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New minister welcomed and warned on day one

Jane Hutt's successor will face intense scrutiny

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Jane Hutt's successor will face intense scrutiny

Leighton Andrews was given a warm welcome by the teaching profession this week, but was warned that he faces some serious challenges.

The Assembly member for Rhondda took over as education minister from Jane Hutt, who spent almost two-and-a-half years in the post.

As well as heading a department that is developing a number of major groundbreaking policies, the new minister will find himself under intense scrutiny in the wake of the commitment from new First Minister Carwyn Jones to increase education spending and close the funding gap with England.

After last week's Cabinet reshuffle, DCELLS (the Department for Children, Education, Lifelong Learning and Skills) has become DCELL, with responsibility for skills moving to the economy and transport portfolio.

Lesley Griffiths was made deputy minister for skills, innovation and science, but it is not yet known whether her remit will include further education.

Leadership contender Huw Lewis was given the newly created post of deputy minister for children with specific responsibility for tackling child poverty.

It was rumoured that Mr Andrews, formerly deputy regeneration minister, was offered his pick of cabinet jobs as a reward for masterminding Mr Jones' leadership campaign, but he had made no secret of the fact that he wanted the education portfolio.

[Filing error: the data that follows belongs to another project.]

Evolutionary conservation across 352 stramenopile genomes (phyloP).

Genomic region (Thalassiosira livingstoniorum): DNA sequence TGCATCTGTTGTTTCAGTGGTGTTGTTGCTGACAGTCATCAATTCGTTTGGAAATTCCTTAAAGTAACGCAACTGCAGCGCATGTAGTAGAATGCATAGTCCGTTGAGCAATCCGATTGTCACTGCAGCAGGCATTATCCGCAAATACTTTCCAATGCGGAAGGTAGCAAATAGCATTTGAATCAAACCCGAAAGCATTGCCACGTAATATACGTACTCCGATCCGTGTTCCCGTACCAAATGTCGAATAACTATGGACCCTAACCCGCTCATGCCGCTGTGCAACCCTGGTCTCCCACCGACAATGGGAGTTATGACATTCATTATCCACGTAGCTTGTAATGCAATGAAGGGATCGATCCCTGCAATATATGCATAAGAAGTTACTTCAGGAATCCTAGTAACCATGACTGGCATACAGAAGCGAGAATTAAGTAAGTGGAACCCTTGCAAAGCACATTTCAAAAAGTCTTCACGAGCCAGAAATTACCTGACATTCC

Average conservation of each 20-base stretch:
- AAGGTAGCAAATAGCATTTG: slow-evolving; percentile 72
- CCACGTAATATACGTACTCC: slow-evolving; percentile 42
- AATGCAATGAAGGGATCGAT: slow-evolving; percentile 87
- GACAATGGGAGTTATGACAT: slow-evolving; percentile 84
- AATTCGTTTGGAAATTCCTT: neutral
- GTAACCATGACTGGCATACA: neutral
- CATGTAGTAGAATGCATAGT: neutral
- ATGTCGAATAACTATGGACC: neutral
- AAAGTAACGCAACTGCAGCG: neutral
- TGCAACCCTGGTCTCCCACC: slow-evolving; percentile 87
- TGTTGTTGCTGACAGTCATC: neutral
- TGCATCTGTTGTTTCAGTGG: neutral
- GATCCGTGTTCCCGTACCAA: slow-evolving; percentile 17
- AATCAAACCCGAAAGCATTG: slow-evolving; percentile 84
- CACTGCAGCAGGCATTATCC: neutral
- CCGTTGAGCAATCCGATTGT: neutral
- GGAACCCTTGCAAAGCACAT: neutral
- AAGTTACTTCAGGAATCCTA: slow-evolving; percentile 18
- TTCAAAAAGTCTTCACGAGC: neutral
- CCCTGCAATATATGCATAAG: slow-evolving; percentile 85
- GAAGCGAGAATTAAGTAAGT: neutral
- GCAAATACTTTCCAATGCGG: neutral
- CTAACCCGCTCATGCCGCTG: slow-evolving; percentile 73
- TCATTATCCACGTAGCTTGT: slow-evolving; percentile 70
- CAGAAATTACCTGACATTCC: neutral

As a former journalism lecturer and head of public affairs for the BBC, the new minister is likely to make greater use of press and television to get his department's message across. He is also a prolific blogger and tweeter.

However, critics fear that Mr Andrews' media savviness and presentational skills could lead to a culture of spin at DCELL. Ms Hutt, by contrast, was widely seen to have tried to foster an open and honest relationship with journalists.

Although her tenure as health minister was not well regarded, Ms Hutt's time at education has been viewed more positively, in particular her willingness to engage in constructive dialogue with the teaching profession.

Educationists felt they had a minister who listened to, and acted on, their concerns. Her predecessor Jane Davidson, while knowledgeable and capable, was regarded by many as stubborn and aloof.

Teaching unions said they looked forward to working with Mr Andrews, but warned that he must "hit the ground running" if he is to succeed in his new role.

Dr Philip Dixon, director of ATL Cymru, welcomed Mr Andrews' appointment and said he hoped the new minister would listen to the concerns of the profession.

He said: "It's heartening to see the commitment to closing the gap on funding. The Assembly government's position has moved quite considerably from the stage where Jane Davidson kept denying there was a gap to Jane Hutt recognising the gap but saying nothing could be done about it, to the current situation."

Anna Brychan, director of NAHT Cymru, was also positive about the outlook:"We particularly look foward to working with Leighton Andrews on implementing the priorities identified by the (new) First Minister," she added.

Gareth Jones, director of ASCL Cymru, said: "We welcome the new minister's positive funding comments and look forward to continuing the dialogue that we have had with DCELLS."

Margaret Phelan, Wales Official for the Universities and Colleges Union, combined her welcome for the appointment with a word of warning: "There are big challenges ahead, not least in closing the gap in attainment and participation across Wales and ensuring that post-16 education is fully and fairly funded."

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